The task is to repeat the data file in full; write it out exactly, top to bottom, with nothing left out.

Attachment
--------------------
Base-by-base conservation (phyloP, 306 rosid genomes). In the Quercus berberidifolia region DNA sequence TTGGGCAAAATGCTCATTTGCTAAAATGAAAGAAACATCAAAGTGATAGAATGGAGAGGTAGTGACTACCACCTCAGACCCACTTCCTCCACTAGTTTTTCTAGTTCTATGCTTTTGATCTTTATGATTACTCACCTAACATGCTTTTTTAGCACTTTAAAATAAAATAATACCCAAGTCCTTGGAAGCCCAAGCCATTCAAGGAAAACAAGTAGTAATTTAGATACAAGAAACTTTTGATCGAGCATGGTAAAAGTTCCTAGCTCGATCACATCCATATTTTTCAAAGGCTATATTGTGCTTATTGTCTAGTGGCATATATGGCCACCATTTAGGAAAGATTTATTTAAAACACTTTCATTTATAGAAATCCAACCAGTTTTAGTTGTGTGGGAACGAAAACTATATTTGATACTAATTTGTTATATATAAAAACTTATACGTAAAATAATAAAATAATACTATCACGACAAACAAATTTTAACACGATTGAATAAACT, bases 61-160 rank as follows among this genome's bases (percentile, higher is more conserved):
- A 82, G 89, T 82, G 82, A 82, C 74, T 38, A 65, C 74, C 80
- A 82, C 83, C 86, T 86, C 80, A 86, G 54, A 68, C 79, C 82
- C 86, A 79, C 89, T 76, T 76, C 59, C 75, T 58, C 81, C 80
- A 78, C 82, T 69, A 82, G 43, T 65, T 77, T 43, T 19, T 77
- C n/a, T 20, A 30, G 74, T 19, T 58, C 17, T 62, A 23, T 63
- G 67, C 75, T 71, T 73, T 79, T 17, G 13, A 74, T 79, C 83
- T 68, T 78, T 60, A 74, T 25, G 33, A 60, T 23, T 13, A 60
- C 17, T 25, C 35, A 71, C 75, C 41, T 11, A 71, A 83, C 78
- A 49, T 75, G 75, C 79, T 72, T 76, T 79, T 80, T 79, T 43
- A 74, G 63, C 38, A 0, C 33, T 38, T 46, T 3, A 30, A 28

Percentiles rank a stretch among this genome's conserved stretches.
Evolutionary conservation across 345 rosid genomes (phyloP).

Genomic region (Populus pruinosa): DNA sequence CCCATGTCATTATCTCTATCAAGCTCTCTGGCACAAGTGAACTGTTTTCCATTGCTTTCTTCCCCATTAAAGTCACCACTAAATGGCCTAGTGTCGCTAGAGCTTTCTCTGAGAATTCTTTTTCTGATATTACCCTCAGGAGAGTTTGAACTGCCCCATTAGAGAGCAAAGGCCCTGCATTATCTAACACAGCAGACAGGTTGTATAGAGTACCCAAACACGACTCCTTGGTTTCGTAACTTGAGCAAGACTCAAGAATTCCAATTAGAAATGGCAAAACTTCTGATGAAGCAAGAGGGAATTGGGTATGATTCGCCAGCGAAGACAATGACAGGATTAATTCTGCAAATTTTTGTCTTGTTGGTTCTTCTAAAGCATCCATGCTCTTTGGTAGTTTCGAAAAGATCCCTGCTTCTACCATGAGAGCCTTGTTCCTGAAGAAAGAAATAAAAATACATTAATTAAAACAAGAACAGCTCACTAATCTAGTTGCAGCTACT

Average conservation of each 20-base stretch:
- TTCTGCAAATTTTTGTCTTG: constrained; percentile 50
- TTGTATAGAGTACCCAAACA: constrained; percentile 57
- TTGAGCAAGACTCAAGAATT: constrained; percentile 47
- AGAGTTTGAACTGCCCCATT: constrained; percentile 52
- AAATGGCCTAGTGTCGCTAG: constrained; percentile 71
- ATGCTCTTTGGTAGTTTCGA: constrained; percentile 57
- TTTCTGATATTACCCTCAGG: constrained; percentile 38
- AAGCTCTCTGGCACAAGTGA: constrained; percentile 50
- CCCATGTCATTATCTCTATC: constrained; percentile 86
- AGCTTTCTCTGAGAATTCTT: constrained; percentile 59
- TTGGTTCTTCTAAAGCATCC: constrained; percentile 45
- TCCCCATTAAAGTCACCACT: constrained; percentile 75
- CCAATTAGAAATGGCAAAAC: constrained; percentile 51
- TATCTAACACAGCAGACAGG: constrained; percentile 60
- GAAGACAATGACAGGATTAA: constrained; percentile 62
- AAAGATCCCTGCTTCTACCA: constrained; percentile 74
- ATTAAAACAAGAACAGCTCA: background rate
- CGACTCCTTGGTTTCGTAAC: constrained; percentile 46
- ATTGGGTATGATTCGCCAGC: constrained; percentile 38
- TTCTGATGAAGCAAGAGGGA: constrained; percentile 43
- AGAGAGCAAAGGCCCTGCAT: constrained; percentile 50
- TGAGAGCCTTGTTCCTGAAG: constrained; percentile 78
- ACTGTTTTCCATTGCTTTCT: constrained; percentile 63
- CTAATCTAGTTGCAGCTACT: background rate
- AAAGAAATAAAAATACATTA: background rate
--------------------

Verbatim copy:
Base-by-base conservation (phyloP, 306 rosid genomes). In the Quercus berberidifolia region DNA sequence TTGGGCAAAATGCTCATTTGCTAAAATGAAAGAAACATCAAAGTGATAGAATGGAGAGGTAGTGACTACCACCTCAGACCCACTTCCTCCACTAGTTTTTCTAGTTCTATGCTTTTGATCTTTATGATTACTCACCTAACATGCTTTTTTAGCACTTTAAAATAAAATAATACCCAAGTCCTTGGAAGCCCAAGCCATTCAAGGAAAACAAGTAGTAATTTAGATACAAGAAACTTTTGATCGAGCATGGTAAAAGTTCCTAGCTCGATCACATCCATATTTTTCAAAGGCTATATTGTGCTTATTGTCTAGTGGCATATATGGCCACCATTTAGGAAAGATTTATTTAAAACACTTTCATTTATAGAAATCCAACCAGTTTTAGTTGTGTGGGAACGAAAACTATATTTGATACTAATTTGTTATATATAAAAACTTATACGTAAAATAATAAAATAATACTATCACGACAAACAAATTTTAACACGATTGAATAAACT, bases 61-160 rank as follows among this genome's bases (percentile, higher is more conserved):
- A 82, G 89, T 82, G 82, A 82, C 74, T 38, A 65, C 74, C 80
- A 82, C 83, C 86, T 86, C 80, A 86, G 54, A 68, C 79, C 82
- C 86, A 79, C 89, T 76, T 76, C 59, C 75, T 58, C 81, C 80
- A 78, C 82, T 69, A 82, G 43, T 65, T 77, T 43, T 19, T 77
- C n/a, T 20, A 30, G 74, T 19, T 58, C 17, T 62, A 23, T 63
- G 67, C 75, T 71, T 73, T 79, T 17, G 13, A 74, T 79, C 83
- T 68, T 78, T 60, A 74, T 25, G 33, A 60, T 23, T 13, A 60
- C 17, T 25, C 35, A 71, C 75, C 41, T 11, A 71, A 83, C 78
- A 49, T 75, G 75, C 79, T 72, T 76, T 79, T 80, T 79, T 43
- A 74, G 63, C 38, A 0, C 33, T 38, T 46, T 3, A 30, A 28

Percentiles rank a stretch among this genome's conserved stretches.
Evolutionary conservation across 345 rosid genomes (phyloP).

Genomic region (Populus pruinosa): DNA sequence CCCATGTCATTATCTCTATCAAGCTCTCTGGCACAAGTGAACTGTTTTCCATTGCTTTCTTCCCCATTAAAGTCACCACTAAATGGCCTAGTGTCGCTAGAGCTTTCTCTGAGAATTCTTTTTCTGATATTACCCTCAGGAGAGTTTGAACTGCCCCATTAGAGAGCAAAGGCCCTGCATTATCTAACACAGCAGACAGGTTGTATAGAGTACCCAAACACGACTCCTTGGTTTCGTAACTTGAGCAAGACTCAAGAATTCCAATTAGAAATGGCAAAACTTCTGATGAAGCAAGAGGGAATTGGGTATGATTCGCCAGCGAAGACAATGACAGGATTAATTCTGCAAATTTTTGTCTTGTTGGTTCTTCTAAAGCATCCATGCTCTTTGGTAGTTTCGAAAAGATCCCTGCTTCTACCATGAGAGCCTTGTTCCTGAAGAAAGAAATAAAAATACATTAATTAAAACAAGAACAGCTCACTAATCTAGTTGCAGCTACT

Average conservation of each 20-base stretch:
- TTCTGCAAATTTTTGTCTTG: constrained; percentile 50
- TTGTATAGAGTACCCAAACA: constrained; percentile 57
- TTGAGCAAGACTCAAGAATT: constrained; percentile 47
- AGAGTTTGAACTGCCCCATT: constrained; percentile 52
- AAATGGCCTAGTGTCGCTAG: constrained; percentile 71
- ATGCTCTTTGGTAGTTTCGA: constrained; percentile 57
- TTTCTGATATTACCCTCAGG: constrained; percentile 38
- AAGCTCTCTGGCACAAGTGA: constrained; percentile 50
- CCCATGTCATTATCTCTATC: constrained; percentile 86
- AGCTTTCTCTGAGAATTCTT: constrained; percentile 59
- TTGGTTCTTCTAAAGCATCC: constrained; percentile 45
- TCCCCATTAAAGTCACCACT: constrained; percentile 75
- CCAATTAGAAATGGCAAAAC: constrained; percentile 51
- TATCTAACACAGCAGACAGG: constrained; percentile 60
- GAAGACAATGACAGGATTAA: constrained; percentile 62
- AAAGATCCCTGCTTCTACCA: constrained; percentile 74
- ATTAAAACAAGAACAGCTCA: background rate
- CGACTCCTTGGTTTCGTAAC: constrained; percentile 46
- ATTGGGTATGATTCGCCAGC: constrained; percentile 38
- TTCTGATGAAGCAAGAGGGA: constrained; percentile 43
- AGAGAGCAAAGGCCCTGCAT: constrained; percentile 50
- TGAGAGCCTTGTTCCTGAAG: constrained; percentile 78
- ACTGTTTTCCATTGCTTTCT: constrained; percentile 63
- CTAATCTAGTTGCAGCTACT: background rate
- AAAGAAATAAAAATACATTA: background rate